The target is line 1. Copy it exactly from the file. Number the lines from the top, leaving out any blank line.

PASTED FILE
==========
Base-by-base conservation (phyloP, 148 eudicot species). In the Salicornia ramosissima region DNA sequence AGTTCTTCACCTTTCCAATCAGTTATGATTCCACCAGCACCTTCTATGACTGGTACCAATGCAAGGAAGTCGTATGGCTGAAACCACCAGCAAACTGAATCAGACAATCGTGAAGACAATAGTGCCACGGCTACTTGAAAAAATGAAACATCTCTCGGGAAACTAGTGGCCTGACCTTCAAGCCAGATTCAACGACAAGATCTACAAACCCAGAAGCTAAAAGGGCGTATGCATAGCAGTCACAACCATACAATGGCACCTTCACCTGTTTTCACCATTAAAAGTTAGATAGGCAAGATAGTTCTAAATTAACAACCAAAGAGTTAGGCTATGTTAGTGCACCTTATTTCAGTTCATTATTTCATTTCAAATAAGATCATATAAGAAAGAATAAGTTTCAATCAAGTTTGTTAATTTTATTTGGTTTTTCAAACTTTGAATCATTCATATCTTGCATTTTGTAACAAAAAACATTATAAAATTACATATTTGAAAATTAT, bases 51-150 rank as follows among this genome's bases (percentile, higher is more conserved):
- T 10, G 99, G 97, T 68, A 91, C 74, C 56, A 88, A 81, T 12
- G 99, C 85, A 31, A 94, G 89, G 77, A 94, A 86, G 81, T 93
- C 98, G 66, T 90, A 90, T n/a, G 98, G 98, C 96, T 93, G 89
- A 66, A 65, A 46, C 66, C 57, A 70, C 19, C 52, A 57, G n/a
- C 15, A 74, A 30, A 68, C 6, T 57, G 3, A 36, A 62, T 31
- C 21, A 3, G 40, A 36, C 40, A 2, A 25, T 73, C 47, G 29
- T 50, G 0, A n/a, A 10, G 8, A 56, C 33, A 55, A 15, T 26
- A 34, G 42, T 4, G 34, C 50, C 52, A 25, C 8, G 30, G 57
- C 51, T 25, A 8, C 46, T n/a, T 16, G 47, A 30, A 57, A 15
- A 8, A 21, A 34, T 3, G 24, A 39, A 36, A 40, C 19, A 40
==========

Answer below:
Base-by-base conservation (phyloP, 148 eudicot species). In the Salicornia ramosissima region DNA sequence AGTTCTTCACCTTTCCAATCAGTTATGATTCCACCAGCACCTTCTATGACTGGTACCAATGCAAGGAAGTCGTATGGCTGAAACCACCAGCAAACTGAATCAGACAATCGTGAAGACAATAGTGCCACGGCTACTTGAAAAAATGAAACATCTCTCGGGAAACTAGTGGCCTGACCTTCAAGCCAGATTCAACGACAAGATCTACAAACCCAGAAGCTAAAAGGGCGTATGCATAGCAGTCACAACCATACAATGGCACCTTCACCTGTTTTCACCATTAAAAGTTAGATAGGCAAGATAGTTCTAAATTAACAACCAAAGAGTTAGGCTATGTTAGTGCACCTTATTTCAGTTCATTATTTCATTTCAAATAAGATCATATAAGAAAGAATAAGTTTCAATCAAGTTTGTTAATTTTATTTGGTTTTTCAAACTTTGAATCATTCATATCTTGCATTTTGTAACAAAAAACATTATAAAATTACATATTTGAAAATTAT, bases 51-150 rank as follows among this genome's bases (percentile, higher is more conserved):